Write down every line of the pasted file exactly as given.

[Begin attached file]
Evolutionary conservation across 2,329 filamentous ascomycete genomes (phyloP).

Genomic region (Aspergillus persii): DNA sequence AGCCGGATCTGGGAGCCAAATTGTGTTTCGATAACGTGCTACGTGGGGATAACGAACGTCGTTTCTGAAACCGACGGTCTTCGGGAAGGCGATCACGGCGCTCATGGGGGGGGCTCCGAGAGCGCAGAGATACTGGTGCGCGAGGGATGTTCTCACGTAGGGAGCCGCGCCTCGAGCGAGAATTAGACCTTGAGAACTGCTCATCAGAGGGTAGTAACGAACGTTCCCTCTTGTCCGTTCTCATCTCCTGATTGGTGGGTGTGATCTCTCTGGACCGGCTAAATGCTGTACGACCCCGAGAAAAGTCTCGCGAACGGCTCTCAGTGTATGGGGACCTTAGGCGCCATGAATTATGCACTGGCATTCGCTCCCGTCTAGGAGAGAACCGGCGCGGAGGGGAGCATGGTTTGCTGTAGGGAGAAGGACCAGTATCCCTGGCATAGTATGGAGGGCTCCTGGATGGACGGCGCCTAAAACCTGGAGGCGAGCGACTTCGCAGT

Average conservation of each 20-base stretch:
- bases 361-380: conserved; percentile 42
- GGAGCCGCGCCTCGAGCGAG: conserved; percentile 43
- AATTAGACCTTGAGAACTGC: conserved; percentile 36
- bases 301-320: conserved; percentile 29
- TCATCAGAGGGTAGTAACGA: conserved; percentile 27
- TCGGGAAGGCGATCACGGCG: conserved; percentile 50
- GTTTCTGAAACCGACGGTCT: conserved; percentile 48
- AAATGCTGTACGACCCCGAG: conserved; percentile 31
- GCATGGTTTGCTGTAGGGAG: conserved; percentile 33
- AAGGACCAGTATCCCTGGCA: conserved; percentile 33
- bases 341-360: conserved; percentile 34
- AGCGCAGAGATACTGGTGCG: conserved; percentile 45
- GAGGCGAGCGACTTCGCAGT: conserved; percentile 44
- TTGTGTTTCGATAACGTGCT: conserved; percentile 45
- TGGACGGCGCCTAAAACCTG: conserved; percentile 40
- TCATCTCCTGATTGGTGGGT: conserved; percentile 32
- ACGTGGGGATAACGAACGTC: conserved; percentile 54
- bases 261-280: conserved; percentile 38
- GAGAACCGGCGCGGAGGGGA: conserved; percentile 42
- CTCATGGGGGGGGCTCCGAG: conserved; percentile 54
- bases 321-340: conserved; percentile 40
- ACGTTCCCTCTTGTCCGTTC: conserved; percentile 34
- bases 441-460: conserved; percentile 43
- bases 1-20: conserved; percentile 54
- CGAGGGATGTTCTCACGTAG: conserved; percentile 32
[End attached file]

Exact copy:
Evolutionary conservation across 2,329 filamentous ascomycete genomes (phyloP).

Genomic region (Aspergillus persii): DNA sequence AGCCGGATCTGGGAGCCAAATTGTGTTTCGATAACGTGCTACGTGGGGATAACGAACGTCGTTTCTGAAACCGACGGTCTTCGGGAAGGCGATCACGGCGCTCATGGGGGGGGCTCCGAGAGCGCAGAGATACTGGTGCGCGAGGGATGTTCTCACGTAGGGAGCCGCGCCTCGAGCGAGAATTAGACCTTGAGAACTGCTCATCAGAGGGTAGTAACGAACGTTCCCTCTTGTCCGTTCTCATCTCCTGATTGGTGGGTGTGATCTCTCTGGACCGGCTAAATGCTGTACGACCCCGAGAAAAGTCTCGCGAACGGCTCTCAGTGTATGGGGACCTTAGGCGCCATGAATTATGCACTGGCATTCGCTCCCGTCTAGGAGAGAACCGGCGCGGAGGGGAGCATGGTTTGCTGTAGGGAGAAGGACCAGTATCCCTGGCATAGTATGGAGGGCTCCTGGATGGACGGCGCCTAAAACCTGGAGGCGAGCGACTTCGCAGT

Average conservation of each 20-base stretch:
- bases 361-380: conserved; percentile 42
- GGAGCCGCGCCTCGAGCGAG: conserved; percentile 43
- AATTAGACCTTGAGAACTGC: conserved; percentile 36
- bases 301-320: conserved; percentile 29
- TCATCAGAGGGTAGTAACGA: conserved; percentile 27
- TCGGGAAGGCGATCACGGCG: conserved; percentile 50
- GTTTCTGAAACCGACGGTCT: conserved; percentile 48
- AAATGCTGTACGACCCCGAG: conserved; percentile 31
- GCATGGTTTGCTGTAGGGAG: conserved; percentile 33
- AAGGACCAGTATCCCTGGCA: conserved; percentile 33
- bases 341-360: conserved; percentile 34
- AGCGCAGAGATACTGGTGCG: conserved; percentile 45
- GAGGCGAGCGACTTCGCAGT: conserved; percentile 44
- TTGTGTTTCGATAACGTGCT: conserved; percentile 45
- TGGACGGCGCCTAAAACCTG: conserved; percentile 40
- TCATCTCCTGATTGGTGGGT: conserved; percentile 32
- ACGTGGGGATAACGAACGTC: conserved; percentile 54
- bases 261-280: conserved; percentile 38
- GAGAACCGGCGCGGAGGGGA: conserved; percentile 42
- CTCATGGGGGGGGCTCCGAG: conserved; percentile 54
- bases 321-340: conserved; percentile 40
- ACGTTCCCTCTTGTCCGTTC: conserved; percentile 34
- bases 441-460: conserved; percentile 43
- bases 1-20: conserved; percentile 54
- CGAGGGATGTTCTCACGTAG: conserved; percentile 32